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2TB 7200rpm vs 2x1TB 5400rpm RAID 0?

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I'm in a dilemma here, I'm wondering if you guys can decide for me.

I bought a laptop that comes with 1TB 5400rpm drive. I'm planning to replace it with a SSD and find an use of 1TB drive for something.

I do video editing specifically and only fastest connection I have on my laptop is USB 3.0, so I'm looking forward to get the fastest speed possible.

So I thought of buying another 1TB 5400rpm drive and combine to get a 2TB RAID 0 setup, buy an enclosure to use via USB 3.0.

Or, I will just sell the 1TB on Craigslist and get 1 2TB 7200rpm drive with USB 3.0.

So,

2TB 7200rpm VS 2x1TB 5400rpm RAID 0, who's the winner?

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Hi Guys, it's good to know that theirs a forum about RAID and hard disk expertise. anyways i had raided a 5 2TB Hard disk with a RAID 5 Level and NTFS file systems on windows 7 using intel raid. we had encountered some situation; there are two system access on this drive one is on WRITE and one is on READ. when this two system accessing this drive at the same time one of system will experiencing slow it terms of reading. by the way we use this workflow for editing station. any idea why this raided drive is showing this kind of behavior. it does it means that the hard disk head cannot do read and write at the same time?

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I'm in a dilemma here, I'm wondering if you guys can decide for me.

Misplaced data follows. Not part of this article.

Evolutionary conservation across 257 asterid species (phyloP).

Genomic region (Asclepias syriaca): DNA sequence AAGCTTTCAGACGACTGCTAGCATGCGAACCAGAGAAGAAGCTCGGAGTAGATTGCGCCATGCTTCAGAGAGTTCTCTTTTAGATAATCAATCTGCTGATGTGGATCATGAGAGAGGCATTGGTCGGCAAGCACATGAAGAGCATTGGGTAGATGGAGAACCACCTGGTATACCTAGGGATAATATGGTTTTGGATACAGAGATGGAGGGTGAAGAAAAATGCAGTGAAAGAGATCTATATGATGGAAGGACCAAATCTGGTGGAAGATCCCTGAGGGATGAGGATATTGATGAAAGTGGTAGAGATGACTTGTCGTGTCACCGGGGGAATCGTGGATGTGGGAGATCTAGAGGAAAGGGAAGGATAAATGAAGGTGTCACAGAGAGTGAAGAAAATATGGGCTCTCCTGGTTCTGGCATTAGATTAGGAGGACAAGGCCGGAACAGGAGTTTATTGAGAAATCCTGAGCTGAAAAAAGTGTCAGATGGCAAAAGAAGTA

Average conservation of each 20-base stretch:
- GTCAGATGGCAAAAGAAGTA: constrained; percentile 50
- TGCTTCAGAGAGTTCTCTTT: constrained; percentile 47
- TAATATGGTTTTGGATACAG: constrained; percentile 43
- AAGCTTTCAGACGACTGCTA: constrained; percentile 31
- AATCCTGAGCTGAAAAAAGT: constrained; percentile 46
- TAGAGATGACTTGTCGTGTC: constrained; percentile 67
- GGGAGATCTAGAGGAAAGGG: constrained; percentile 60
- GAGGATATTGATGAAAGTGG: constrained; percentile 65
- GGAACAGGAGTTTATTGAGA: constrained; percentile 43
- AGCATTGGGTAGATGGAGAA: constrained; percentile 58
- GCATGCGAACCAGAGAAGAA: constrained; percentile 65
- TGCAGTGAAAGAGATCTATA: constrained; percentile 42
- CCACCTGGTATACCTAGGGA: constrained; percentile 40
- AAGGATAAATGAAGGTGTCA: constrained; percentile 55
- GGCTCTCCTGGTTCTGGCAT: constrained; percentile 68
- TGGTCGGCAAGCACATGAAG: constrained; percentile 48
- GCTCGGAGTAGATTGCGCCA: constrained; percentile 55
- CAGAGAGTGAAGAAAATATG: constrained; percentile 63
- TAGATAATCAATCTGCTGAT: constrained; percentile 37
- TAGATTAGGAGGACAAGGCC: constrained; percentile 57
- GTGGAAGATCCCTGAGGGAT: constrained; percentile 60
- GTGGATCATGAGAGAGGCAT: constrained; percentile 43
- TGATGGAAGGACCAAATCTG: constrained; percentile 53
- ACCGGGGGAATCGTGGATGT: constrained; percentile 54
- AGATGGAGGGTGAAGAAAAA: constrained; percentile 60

I bought a laptop that comes with 1TB 5400rpm drive. I'm planning to replace it with a SSD and find an use of 1TB drive for something.

I do video editing specifically and only fastest connection I have on my laptop is USB 3.0, so I'm looking forward to get the fastest speed possible.

So I thought of buying another 1TB 5400rpm drive and combine to get a 2TB RAID 0 setup, buy an enclosure to use via USB 3.0.

Or, I will just sell the 1TB on Craigslist and get 1 2TB 7200rpm drive with USB 3.0.

So,

2TB 7200rpm VS 2x1TB 5400rpm RAID 0, who's the winner?

In short, RAID-0 will double the transfer rate of the drives. The rest of the performance-related attributes remain pretty much the same as the single drive.

Therefore:

Transfer rate: 2x1TB 5400 > 1x2TB 7200 (about 50% faster rough guess)

Access time: 2x1TB 5400 < 1x2TB 7200 (about 33% slower rough guess)

All these, if we compare 5400 to 7200 "apples to apples". This means that we compare platters of the same size, the same cache memory size, same drive size(external inches) and other minor tweaks.

- The size of the platter is important and can significantly affect performance (the more GB the platter has, the faster the drive. EG, an 7200 RPM 2TB drive with 2 platters of 1 GB will be significantly faster than an 7200RPM 2TB drive with 4 platters of 500GB)

- 2,5 and 3,5 inch drives are not comparable performance wise either. 3,5 inch drives have faster transfer rates